Effective June 2013, Westlaw will no longer provide free printing to law students. Students may download or print to their attached printers, but the printers/toner/paper Westlaw provided will go away.

The budgetary impact on a law library will be huge. We're not just talking paper, but toner and the printers capable of handling the demand, and the maintenance contracts that go along with them.

What is a law library to do?

Do we provide the same level of unlimited printing as Westlaw, even if it means implementing a library fee?

Do we just say, go green, save a tree and download?

Weigh in, what do you think should happen?  Creative, off the wall, and just plain crazy ideas welcome!

Friday, May 11, 2012

Same-Sex Marriage: Congressional Documents

From the Government Documents department...

With President Obama's recent announcement of his support for same-sex marriage, we're providing links to two good resources that will further your research or help satisfy your interest in this topic.

CRS Report: Same-Sex Marriages: Legal Issues

Proquest LibGuide: Same-Sex Marriage: A Selected Bibliography: This research guide will point you to legislative documents, reports, hearings, and committee prints that address the issue.  The links provided will point you to our Proquest Congressional and Legislative Insight databases.  You must be on campus or logged in to Stanley to access this content

Tuesday, May 8, 2012

Texas Forensic Science Commission 2012 Seminar - Opportunity for Free CLE Hours

The Texas Forensic Science Commission in cooperation with the Texas Criminal Justice Integrity Unit will host the 2012 Texas Forensic Science Seminar on June 4th and 5th. Conference topics include arson investigation, forensics of drug testing, DNA evidence, crime lab accreditation and fingerprint forensics to name a few.

The conference is FREE.  The registration form states that potential participants must contact Commission Coordinator, Leigh Tomlin, for details on continuing legal education credits.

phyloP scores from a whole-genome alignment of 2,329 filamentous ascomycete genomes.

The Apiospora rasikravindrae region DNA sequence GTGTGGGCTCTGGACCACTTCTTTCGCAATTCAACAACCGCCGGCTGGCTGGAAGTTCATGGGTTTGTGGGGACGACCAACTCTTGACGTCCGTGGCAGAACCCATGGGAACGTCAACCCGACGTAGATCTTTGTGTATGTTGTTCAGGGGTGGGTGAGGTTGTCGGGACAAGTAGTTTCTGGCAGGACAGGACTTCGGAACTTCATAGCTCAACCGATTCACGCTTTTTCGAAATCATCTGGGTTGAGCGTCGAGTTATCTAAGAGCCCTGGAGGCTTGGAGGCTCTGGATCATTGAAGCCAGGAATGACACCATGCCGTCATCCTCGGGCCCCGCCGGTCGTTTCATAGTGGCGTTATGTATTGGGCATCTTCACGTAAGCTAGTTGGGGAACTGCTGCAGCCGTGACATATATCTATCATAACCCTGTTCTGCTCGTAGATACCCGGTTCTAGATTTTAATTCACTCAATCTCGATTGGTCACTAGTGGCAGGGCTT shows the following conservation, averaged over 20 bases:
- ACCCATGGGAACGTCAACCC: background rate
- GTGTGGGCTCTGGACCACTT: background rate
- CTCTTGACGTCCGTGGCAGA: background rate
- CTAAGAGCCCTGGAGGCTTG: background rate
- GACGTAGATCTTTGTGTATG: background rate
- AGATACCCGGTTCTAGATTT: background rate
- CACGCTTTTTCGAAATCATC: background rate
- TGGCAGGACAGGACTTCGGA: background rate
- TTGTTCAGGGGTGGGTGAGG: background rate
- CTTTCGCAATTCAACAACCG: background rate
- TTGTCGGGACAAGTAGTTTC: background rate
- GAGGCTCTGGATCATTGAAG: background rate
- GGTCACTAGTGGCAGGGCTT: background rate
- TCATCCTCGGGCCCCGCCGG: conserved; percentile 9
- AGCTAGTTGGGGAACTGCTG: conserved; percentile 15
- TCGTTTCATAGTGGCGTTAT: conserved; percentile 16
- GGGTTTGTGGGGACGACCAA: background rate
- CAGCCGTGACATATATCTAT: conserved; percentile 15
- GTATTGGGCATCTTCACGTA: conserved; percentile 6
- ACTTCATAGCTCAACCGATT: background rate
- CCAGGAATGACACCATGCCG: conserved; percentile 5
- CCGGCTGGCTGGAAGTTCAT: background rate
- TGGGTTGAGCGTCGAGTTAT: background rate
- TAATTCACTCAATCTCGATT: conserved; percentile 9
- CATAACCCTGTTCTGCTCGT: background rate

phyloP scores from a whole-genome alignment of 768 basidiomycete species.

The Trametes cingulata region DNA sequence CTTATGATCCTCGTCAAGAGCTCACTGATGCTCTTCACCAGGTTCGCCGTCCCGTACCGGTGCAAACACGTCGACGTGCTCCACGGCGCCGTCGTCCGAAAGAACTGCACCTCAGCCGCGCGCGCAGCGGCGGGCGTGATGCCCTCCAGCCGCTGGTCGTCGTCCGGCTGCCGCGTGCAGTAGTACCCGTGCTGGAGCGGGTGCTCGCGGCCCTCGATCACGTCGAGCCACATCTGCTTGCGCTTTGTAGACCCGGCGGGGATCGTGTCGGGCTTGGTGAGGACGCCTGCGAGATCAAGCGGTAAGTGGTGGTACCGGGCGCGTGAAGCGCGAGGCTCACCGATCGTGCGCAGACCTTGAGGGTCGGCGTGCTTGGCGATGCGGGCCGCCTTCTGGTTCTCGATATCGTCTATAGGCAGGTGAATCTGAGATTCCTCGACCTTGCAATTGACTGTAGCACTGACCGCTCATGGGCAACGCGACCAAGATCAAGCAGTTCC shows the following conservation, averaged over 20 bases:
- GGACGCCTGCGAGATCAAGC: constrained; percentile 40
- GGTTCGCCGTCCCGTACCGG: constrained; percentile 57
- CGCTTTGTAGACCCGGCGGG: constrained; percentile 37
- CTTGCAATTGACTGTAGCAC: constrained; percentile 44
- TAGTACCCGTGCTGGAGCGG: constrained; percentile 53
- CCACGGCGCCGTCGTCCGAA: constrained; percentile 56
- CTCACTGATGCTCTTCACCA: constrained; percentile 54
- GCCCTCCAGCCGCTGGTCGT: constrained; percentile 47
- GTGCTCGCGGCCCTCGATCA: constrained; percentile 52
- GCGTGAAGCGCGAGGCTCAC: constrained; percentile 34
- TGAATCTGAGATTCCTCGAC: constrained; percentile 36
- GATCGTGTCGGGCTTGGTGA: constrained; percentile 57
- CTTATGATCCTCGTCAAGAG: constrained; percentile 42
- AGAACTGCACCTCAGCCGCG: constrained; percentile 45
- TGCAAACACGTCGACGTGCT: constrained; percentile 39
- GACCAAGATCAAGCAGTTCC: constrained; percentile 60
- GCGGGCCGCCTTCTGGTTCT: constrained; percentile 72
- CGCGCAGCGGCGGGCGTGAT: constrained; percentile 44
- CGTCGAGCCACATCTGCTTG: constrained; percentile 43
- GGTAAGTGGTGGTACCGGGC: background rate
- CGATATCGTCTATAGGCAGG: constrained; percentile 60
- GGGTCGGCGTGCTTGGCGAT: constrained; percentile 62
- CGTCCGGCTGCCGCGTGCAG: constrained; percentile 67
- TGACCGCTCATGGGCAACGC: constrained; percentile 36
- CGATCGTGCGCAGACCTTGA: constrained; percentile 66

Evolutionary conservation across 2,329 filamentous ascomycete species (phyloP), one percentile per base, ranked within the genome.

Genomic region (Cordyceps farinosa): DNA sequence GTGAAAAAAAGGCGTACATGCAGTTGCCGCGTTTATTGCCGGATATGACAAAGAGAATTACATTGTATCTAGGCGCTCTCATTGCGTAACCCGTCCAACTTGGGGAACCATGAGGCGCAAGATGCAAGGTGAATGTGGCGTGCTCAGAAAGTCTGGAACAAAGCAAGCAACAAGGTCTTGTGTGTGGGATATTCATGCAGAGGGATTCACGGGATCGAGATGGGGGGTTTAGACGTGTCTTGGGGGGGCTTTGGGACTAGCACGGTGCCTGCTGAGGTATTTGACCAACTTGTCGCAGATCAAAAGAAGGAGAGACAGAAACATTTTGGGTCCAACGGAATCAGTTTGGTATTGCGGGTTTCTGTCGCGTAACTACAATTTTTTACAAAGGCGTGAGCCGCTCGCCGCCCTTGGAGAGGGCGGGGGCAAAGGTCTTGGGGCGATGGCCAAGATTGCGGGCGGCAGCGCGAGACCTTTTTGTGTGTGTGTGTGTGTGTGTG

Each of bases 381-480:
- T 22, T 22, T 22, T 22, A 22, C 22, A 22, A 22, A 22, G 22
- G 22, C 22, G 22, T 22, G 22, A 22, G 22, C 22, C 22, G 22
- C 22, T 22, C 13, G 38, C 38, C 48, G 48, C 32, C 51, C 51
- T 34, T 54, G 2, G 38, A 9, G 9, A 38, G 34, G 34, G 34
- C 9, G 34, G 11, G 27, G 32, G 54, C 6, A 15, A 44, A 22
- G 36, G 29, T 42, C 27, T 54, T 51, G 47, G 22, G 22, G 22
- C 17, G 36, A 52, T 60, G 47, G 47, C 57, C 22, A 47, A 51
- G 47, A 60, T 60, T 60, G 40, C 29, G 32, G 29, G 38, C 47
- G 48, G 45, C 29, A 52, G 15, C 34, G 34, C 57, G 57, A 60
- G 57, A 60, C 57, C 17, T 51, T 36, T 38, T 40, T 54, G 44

Tuesday, May 1, 2012

Sunlight Foundation Launches SCOUT to track State & Federal Government Information

From the Government Documents Department...

First of all, if you're not familiar with the Sunlight Foundation, you should definitely check it out.  The Sunlight Foundation is "a non-profit, nonpartisan organization that uses the power of the Internet to catalyze greater government openness and transparency, and provides new tools and resources for media and citizens, alike." Their dedication to open government and unrestricted free public access to government information at the state and federal levels is astounding. Through their many projects, the Sunlight Foundation provides resources for tracking activities on Capital Hill and in the White House, as well as government spending and the influence of lobbyists.  They also offer a bunch of apps so you can use all of this important information on the go. 

The Sunlight Foundation's latest project is called SCOUT.  It's still in beta, but it promises to be a powerful tool.  Using SCOUT, you can create alerts to be notified of updates from Congress.  You can track every bill and regulation in the federal government as well as the bills being debated in all 50 states.  This is an indispensable tool for keeping up with all that's happening in government.  Give it a try!